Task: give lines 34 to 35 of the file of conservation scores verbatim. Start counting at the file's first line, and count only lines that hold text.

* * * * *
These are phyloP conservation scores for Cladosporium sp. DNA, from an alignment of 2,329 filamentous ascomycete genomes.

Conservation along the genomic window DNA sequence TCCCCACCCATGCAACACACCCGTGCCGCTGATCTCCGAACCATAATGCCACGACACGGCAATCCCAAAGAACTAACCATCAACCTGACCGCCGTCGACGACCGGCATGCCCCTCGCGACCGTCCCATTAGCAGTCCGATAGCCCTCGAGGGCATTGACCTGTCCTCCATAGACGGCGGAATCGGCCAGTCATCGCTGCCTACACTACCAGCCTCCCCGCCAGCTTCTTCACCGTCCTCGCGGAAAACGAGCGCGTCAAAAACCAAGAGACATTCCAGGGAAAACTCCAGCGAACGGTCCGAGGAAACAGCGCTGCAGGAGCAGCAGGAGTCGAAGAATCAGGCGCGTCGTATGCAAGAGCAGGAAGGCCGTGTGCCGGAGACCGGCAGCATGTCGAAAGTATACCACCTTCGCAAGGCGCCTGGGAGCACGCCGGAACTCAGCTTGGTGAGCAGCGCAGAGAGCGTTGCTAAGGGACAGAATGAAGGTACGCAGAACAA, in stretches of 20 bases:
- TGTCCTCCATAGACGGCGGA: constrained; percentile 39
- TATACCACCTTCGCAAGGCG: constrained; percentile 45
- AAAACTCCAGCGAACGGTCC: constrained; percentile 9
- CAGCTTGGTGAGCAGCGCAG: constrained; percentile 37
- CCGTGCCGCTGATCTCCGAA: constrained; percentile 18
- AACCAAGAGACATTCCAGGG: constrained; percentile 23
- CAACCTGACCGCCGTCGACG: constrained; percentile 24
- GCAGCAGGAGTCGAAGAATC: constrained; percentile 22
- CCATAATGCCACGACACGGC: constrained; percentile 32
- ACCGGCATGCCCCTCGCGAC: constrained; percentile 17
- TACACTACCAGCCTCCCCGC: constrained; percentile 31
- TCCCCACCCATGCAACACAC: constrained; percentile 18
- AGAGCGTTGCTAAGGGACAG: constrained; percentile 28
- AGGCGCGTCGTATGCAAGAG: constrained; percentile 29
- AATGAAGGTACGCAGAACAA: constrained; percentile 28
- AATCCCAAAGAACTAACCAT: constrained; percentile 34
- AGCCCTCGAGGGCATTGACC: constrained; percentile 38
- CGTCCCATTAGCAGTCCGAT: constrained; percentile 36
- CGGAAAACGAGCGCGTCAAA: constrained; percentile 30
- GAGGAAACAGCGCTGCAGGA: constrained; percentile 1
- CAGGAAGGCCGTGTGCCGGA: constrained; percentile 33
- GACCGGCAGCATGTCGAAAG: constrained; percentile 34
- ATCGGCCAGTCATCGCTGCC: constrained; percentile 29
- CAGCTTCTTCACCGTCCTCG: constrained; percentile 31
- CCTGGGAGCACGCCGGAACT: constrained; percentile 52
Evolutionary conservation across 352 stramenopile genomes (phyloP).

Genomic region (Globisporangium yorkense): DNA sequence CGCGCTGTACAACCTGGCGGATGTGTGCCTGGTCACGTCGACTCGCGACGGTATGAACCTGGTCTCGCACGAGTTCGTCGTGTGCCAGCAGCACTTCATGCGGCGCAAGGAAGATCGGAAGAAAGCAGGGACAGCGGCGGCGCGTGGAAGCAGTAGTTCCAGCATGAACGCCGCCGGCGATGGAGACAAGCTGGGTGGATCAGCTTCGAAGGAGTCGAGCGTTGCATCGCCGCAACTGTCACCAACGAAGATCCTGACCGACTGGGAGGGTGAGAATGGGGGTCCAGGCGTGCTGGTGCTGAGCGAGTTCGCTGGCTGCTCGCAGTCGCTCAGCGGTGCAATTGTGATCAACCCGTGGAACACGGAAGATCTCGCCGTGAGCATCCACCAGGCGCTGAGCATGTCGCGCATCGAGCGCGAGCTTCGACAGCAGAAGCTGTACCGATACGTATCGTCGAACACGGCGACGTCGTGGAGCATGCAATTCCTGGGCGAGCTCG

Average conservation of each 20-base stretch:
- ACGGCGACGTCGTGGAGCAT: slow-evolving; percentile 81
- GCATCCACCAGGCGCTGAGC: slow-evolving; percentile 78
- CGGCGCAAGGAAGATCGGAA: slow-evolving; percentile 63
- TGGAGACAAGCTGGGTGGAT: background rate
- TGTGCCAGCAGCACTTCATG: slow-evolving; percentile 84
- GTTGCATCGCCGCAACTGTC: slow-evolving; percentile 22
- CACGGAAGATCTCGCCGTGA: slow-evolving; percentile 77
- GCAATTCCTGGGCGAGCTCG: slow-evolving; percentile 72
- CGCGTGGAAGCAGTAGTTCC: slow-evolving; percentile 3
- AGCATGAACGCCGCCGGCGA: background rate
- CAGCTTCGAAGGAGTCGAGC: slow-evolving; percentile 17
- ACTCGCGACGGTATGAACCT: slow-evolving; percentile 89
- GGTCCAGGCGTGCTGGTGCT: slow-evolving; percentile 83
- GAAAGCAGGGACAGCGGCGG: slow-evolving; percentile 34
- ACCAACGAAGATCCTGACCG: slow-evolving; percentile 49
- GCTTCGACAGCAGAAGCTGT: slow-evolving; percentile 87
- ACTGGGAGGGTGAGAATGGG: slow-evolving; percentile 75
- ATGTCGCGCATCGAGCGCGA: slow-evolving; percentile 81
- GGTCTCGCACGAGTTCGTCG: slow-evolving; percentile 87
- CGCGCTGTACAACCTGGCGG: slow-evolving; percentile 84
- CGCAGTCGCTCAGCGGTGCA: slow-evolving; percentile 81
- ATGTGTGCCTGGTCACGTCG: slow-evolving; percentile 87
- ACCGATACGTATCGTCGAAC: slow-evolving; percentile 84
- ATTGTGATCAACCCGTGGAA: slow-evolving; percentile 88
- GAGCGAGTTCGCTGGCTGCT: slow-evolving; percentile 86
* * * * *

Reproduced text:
- TGGAGACAAGCTGGGTGGAT: background rate
- TGTGCCAGCAGCACTTCATG: slow-evolving; percentile 84